A slowly recovering job market is pushing more people — many of whom previously didn’t imagine ever running their own businesses — into entrepreneurship, said Kyle J. Smith.
“The Kauffman Foundation would say they’re starting a business out of necessity rather than choice,” Smith elaborated, describing the importance of programs that provide a second chance for those looking for an economic life line. “This could be even more true for formerly incarcerated people who are already barred from jobs too often because of their record.”
The Rise Up, Get Started Entrepreneurship Competition — an initiative of the social enterprise Determination Incorporated, led by Smith — provides an opportunity for formerly incarcerated people to not only compete for a $1,000 grant to put toward a business, but also to receive free support from experts that will help generate revenue and “grow the business faster than anyone ever could alone.”
The virtual competition recently wrapped its third round of judging, awarding funds to four winners:
- Sean Gasaway, JEFE, LLC — provides full outdoor property maintenance and beautification, including: landscaping, tree pruning, lawn care, leaf, brush, and snow removal.
- Na’im Al-Amin, Personal Legends, LLC — sells fashionable apparel that is culturally relevant, socially conscious and authentic, that supports SWAGG INC., a non profit that advocates for criminal justice reform.
- Samuel Lane, Lane Contracting, LLC — provides painting services, specializing in interior and exterior, residential and commercial projects.
- Brandon Webb, Freshly Made Scents — sells natural products from natural ideas to natural people that want fresh ideas. Products include perfume oils, Beard oil, Black seed oil, and hand creams.
Check out the Rise Up, Get Started Enterepeneurship Showcase video below, then keep reading.
Rise Up, Get Started tweaked its judging rubric for the competition to give credit to entrepreneurs who are dedicating time and effort toward their businesses, and also prioritized businesses that can thrive given the current social climate and circumstances, Smith said.
“In this important cultural moment that we are in the midst of, more and more people are becoming aware of the injustices inflicted on our communities, particularly communities of color, by the criminal justice system,” he said. “As reforms become more possible given the surge of activism we are seeing around the country, we must remember that people with lived experience are an important part of the solution.”
Second chance entrepreneurs are the epitome of that solution, because they create jobs, Smith added.
“Take Sarah Muntean, owner of All American Construction Contractors right here in Kansas City, who was our featured second chance entrepreneur during the Rise Up, Get Started Entrepreneurship Showcase,” he continued. “Sarah started her business after getting out of prison, while she was homeless and working multiple dead end jobs. As her peers returned to their lives of crime — selling drugs and prostitution — she took a different path and started a construction cleaning business with nothing, other than hard work and a ton of determination.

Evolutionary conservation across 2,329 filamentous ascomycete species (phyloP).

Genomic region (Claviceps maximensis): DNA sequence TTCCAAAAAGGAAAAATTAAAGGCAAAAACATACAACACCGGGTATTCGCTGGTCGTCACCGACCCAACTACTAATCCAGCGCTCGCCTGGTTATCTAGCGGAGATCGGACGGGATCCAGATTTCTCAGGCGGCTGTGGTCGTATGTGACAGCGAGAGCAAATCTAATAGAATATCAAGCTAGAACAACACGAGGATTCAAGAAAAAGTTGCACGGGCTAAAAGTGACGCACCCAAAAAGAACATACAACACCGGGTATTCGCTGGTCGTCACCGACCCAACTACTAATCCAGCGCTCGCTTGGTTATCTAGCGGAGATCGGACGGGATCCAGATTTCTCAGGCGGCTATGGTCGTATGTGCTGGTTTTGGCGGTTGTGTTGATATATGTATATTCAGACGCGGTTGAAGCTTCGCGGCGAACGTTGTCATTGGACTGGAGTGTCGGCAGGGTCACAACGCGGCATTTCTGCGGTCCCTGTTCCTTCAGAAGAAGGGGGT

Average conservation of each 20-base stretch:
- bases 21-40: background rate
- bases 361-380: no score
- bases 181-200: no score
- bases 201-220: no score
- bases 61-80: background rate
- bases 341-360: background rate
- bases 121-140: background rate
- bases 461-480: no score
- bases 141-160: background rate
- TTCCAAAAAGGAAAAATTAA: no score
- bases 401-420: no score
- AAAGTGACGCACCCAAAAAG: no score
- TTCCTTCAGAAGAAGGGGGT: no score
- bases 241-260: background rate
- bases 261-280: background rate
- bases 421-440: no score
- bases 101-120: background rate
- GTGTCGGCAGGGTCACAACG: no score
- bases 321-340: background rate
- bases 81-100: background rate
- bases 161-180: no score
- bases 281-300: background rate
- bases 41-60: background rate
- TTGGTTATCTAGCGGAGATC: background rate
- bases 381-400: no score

“Seven years later, I’m still in business,” said Muntean during the recent virtual event. “I’m doing three different scopes of work. And last year, I had 50 employees working 40 hours a week downtown. They were all either living in halfway houses or in recovery. I’ve been able to help those who want to change their life, too.”
Entrepreneurship is forging your own path and creating value, opportunity, and hope for others, Smith said.
“I know the Kansas City startup community can get behind that,” he said.
And that support has shown through three competitions now, Smith said, noting support from the Shumaker Family Foundation and the Ewing Marion Kauffman Foundation, as well as Leslie Walton, entrepreneur success manager for Determination Incorporated, and the 2020 judges (Morgan Perry, Jason Egli, and Damion Alexander).
“And kudos to Na’im Al-Amin, who has competed in all three of our competitions,” Smith said. “This is his first win, which means he has heard ‘no’ twice, and still he kept learning and kept growing his business.”
Finding more women entrepreneurs to feature in the competition remains a primary focus moving forward, he said.
‘As an organization, we’re proud that we had more women compete this time around than ever before,” Smith said, crediting Walton’s inclusive work. “But I know that we need to do more to better reach, support, and nurture women in our program.”
Leaning on the second chance entrepreneurs in the program for solidarity — even in a virtual format — helped Smith personally make it through the COVID-19 shutdown so far, he added.
“‘Ubuntu’ is an African term meaning humanity that is often translated as ‘I am, because we are.’ That ethos is at the very core of our burgeoning second chance entrepreneurial community,” Smith said. “As they sang in High School Musical, ‘We’re all in this together.’ It’s cheesy, but damn if it isn’t what we need to be working on right now — togetherness, building relationships with people different from ourselves, being in community with folks who are marginalized and oppressed, not uniformity, but unity.”
“Entrepreneurship can bridge any divide, and it can help our country heal,” he continued. “Social entrepreneurship is my protest, it is my prayer, and it is a path to freedom for anyone who is willing to put in the work.”
This story is possible thanks to support from the Ewing Marion Kauffman Foundation, a private, nonpartisan foundation that works together with communities in education and entrepreneurship to create uncommon solutions and empower people to shape their futures and be successful.